The Malcolm Ross Yarn and fabric ticket book

by admin on 06/08/2012

I have just completed the task of scanning and creating an eBook of an old Machester book containing tickets which go back to the 1830′s.

http://www.interiorphotography.net/textile/MalcomRossBook1/MRoss.swf

Malcolm Ross & Co. primarily sold cotton thread into Japan, China and India and this book was put together in around 1925 as a definitive catalogue of the trademarks used by Ross and their customers in the Far East. Judging by the style of printing and illustration, some of the tickets date from the 1830′s and there are some dates in the book as late as the 1920′s, so this collection is unique in that in spans the 100 years of printing and trademark development from plain color bookplate type labels, to 16 colour tickets….

Early label design

 

 

 

 

 

Indian loop the loop ticke

 

 

 

 

 

 

 

 

The ethnic variety is astounding and if any of you can help translate or explain some of the text and imagery, I would really appreciate it. The reason why there are several ticket designs in a variety of colors is that each color denoted a different type of thread, so the buyer could buy using the color coding if they were illiterate.

I would be interested to know the meaning or use of these for instance

letter tickets

 

 

 

 

 

 

 

 

 

 

 

 

 

 

 

 

 

 

 

 

 

 

 

 

 

 

The book contains a photograph of an Indian looking child holding a cricket bat

Indian child cricketer

 

 

 

 

 

 

 

 

and the ticket that was created from the photo, which shows that Manchester ticket printers used images supplied from foreign markets to create designs. I assume the child may be the son or daughter of the import merchant

Cricketer ticket

 

 

 

 

 

 

 

 

 

Many of the tickets are listed as being printed by Norbury Natzio of Manchester which was a large   printing company famous for employing Adolphe Valette at the same time these tickets were drawn, so maybe he had a hand in their creation.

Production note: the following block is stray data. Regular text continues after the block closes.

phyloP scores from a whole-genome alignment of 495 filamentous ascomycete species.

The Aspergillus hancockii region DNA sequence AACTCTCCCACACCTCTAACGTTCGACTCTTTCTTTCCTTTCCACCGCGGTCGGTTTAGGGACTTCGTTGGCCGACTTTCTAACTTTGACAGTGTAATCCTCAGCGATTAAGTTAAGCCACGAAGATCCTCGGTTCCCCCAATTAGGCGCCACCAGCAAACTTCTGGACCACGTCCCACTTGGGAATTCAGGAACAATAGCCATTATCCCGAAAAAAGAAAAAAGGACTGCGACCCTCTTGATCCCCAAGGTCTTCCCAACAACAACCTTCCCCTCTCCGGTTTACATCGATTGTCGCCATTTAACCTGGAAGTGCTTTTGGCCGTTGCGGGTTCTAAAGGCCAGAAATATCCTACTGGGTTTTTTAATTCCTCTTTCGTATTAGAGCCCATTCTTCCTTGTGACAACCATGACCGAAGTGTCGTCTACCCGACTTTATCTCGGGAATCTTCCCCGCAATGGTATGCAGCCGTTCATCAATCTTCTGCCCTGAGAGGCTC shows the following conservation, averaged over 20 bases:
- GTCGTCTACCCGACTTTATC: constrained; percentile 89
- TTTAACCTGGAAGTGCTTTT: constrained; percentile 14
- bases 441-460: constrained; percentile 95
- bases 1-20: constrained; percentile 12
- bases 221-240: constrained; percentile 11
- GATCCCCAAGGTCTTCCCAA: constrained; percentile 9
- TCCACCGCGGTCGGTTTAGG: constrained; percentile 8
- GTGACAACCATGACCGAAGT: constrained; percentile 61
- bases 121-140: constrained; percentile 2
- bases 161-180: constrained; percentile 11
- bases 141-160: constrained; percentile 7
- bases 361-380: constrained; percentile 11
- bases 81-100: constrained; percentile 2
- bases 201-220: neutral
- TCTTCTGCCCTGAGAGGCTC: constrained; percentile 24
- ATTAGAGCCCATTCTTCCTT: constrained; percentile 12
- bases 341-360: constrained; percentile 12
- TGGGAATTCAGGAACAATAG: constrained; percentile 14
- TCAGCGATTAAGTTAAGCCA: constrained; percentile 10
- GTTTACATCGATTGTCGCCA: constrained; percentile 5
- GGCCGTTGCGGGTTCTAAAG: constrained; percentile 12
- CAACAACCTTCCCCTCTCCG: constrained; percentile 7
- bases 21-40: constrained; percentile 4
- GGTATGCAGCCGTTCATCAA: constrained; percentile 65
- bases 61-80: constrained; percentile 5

NOTE THAT ALL IMAGES IN THIS ARTICLE ARE COPYRIGHT AND MUST NOT BE REPRODUCED WITHOUT WRITTEN PERMISSION

 

 

 

{ 6 comments… read them below or add one }

Maube Mor August 29, 2012 at 11:21 AM

Do you hae a newsletter? I am interested- liked this article and would like to follow and see more.

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admin August 29, 2012 at 11:35 AM

I update this website with new info or updates periodically, so just bookmark and check back once in a while

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David Boyk March 3, 2014 at 2:09 AM

These are beautiful; thanks for uploading them. About the one labeled “Mofussil Court Ticket” – mofussil is an Indian English term (from Persian and originally Arabic) that refers to the “provinces.” The ticket depicts a British colonial official holding court in a generic small town in India. The one with the ten cameos on a red background is labeled, “Sri Dashavatara,” or “The Ten Avatars [of Vishnu],” in Hindi. The label on the right is in Bengali, and on the top and bottom it’s in Hindi. The idiosyncratic spelling of the Hindi suggests that it was supplied by a Bengali speaker.

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David Boyk March 3, 2014 at 2:10 AM

Oh, and the labels on the right and the bottom just give the same information as the English label on the left.

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David Boyk March 3, 2014 at 2:11 AM

Although they translate “Delhi” as “Bombay”!

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Monideepa Chowdhury March 5, 2014 at 11:46 AM

Very interesting and illuminating the hindu traditional deities that is almost forgotten by the modern hindus

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